Off the Rails? - The Acela Express Railway Installation

The complex history of the relationship between the companies involved in the Acela Express railway installation is mined for key lessons for marketing relationships particularly those within international marketing projects. In this case study, INSEAD Professor David Soberman and Nicholas Rowell, Research Associate, analyze the management of a franco-north american relationship and lay out key learning points for the future with special relevance for international, multi-partner projects.

by David Soberman, Nicholas Rowell
Last Updated: 23 Jul 2013

What happens when misunderstandings and mishaps in an international marketing mega-project sour a relationship? How to get back on track? How to get on top of marketing priorities to start with? This case study by Professor David Soberman and Nicholas Rowell, Research Associate, scrutinizes the relationship between the French company Alstom, world leader in tilting-train technology, and Bombardier, Canadian transportation market leader, throughout the installation of the Acela Express for Amtrak in the north-eastern United States. It looks in detail at the dynamics and logic of the project, from the bidding process and competition to the installation and subsequent confusion and recriminations.

The Acela Express seemed to be a straightforward technical challenge – the trains were based on existing and proven technologies – requiring those involved to mould these technologies and adapt them to Federal Railroad Administration regulations and the Northeast Corridor environment. But was this really the principal test of this huge project involving multiple partners? As events unfolded, the challenge in hand appeared to be far more than simply technological. As technical problems multiplied with the trains, Bombardier’s relationship with Amtrak began to turn sour. As if to symbolize the incipient breakdown in relations, when Amtrak President David Gunn was finally able to ride the Acela Express, the train travelled less than 15 miles before breaking down.

Despite tortuous efforts by the companies involved since the early 90s - building relationships, melding technologies, adapting to differing regulations - the high value consortium began to fall apart. Eventually Alstom received notice that Amtrak was contemplating discontinuation of the Acela Express service and putting the Metroliner – slightly slower and older but with a much better performance record – back into service. Brickbats flew, legal moves were threatened by both sides, and soon the parties were in the courts and at each other’s throats. How could it have come to this?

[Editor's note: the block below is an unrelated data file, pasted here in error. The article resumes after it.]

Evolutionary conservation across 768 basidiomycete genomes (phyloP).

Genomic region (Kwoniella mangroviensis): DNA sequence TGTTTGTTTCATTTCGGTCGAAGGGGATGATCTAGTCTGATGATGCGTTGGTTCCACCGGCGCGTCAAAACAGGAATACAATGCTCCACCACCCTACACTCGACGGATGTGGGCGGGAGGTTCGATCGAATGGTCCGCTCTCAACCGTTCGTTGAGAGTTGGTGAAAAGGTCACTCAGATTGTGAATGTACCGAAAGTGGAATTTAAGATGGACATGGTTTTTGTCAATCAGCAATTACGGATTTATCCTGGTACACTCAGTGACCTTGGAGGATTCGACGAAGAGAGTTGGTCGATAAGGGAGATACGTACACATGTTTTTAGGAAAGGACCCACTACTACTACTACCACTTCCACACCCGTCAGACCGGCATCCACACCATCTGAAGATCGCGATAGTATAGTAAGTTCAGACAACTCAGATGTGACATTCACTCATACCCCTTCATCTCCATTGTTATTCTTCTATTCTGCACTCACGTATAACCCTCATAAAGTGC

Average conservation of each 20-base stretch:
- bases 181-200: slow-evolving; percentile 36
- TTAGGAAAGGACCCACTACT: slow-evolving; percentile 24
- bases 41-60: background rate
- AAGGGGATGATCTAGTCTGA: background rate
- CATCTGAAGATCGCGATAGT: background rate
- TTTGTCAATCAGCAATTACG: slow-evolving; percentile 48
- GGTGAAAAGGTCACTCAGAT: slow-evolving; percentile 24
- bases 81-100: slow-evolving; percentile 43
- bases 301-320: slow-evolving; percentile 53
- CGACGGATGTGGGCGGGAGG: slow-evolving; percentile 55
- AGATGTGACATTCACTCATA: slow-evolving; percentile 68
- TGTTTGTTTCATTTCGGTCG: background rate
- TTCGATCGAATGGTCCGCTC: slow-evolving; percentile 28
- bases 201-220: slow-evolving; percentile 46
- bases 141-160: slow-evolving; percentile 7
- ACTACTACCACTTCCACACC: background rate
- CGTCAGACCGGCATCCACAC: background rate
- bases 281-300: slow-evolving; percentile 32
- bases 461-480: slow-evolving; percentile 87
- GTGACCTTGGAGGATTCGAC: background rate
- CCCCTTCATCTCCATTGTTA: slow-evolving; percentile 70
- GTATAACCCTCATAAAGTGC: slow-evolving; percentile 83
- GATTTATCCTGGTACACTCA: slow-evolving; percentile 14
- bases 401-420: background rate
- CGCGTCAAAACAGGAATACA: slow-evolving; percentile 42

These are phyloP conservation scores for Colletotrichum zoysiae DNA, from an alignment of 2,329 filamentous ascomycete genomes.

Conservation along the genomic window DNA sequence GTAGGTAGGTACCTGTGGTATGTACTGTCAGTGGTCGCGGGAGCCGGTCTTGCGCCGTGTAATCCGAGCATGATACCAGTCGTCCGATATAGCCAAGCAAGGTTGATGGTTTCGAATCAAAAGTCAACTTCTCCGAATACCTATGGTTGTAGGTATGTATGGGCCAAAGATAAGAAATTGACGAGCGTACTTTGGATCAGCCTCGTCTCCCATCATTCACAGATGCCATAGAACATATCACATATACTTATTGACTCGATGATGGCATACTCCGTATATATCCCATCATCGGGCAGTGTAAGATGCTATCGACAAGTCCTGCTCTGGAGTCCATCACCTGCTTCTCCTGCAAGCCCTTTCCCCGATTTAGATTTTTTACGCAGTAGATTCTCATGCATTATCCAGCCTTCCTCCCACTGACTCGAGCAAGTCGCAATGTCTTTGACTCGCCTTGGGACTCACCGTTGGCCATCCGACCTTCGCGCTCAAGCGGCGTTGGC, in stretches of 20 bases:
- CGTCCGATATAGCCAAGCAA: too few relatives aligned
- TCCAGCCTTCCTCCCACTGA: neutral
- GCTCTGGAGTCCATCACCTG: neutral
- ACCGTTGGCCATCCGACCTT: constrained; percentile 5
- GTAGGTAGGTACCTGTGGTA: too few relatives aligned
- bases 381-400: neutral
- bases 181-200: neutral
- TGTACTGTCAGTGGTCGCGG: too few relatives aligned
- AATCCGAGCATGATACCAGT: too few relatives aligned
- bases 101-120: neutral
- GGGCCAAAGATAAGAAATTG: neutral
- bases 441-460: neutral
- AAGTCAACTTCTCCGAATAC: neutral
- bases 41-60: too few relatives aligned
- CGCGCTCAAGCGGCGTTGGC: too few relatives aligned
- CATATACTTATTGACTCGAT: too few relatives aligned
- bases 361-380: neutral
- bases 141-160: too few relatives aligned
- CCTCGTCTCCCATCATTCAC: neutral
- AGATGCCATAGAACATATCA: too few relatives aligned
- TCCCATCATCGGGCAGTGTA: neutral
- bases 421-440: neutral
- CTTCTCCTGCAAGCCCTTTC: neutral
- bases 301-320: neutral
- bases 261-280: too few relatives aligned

Ironically, at the very time when the recriminations and technical problems reached a peak, indications emerged that the Acela Express might fulfill its financial promise: it was earning a profit of $51.3 million – $19.33 per passenger – on revenues of $271.2 million and the train had become popular with travellers despite its unreliability. Insiders and enthusiasts conceded that, “The trains are popular with passengers (when they work properly) and have played a key role in the ridership increases the Northeast Corridor has experienced.” The good news, according to Amtrak, was that passengers had really taken to the train: “When it works, the passengers love it.” While ready to concede this, Bombardier insisted that, “Passengers don’t see everything going on behind the scenes.”

The complex history and management of the relationship between all players is mined for key lessons for marketing relationships particularly within international projects. It offers a vital exercise in both technology and project management, and is suitable for managers, marketing managers and senior executives.

INSEAD 2003

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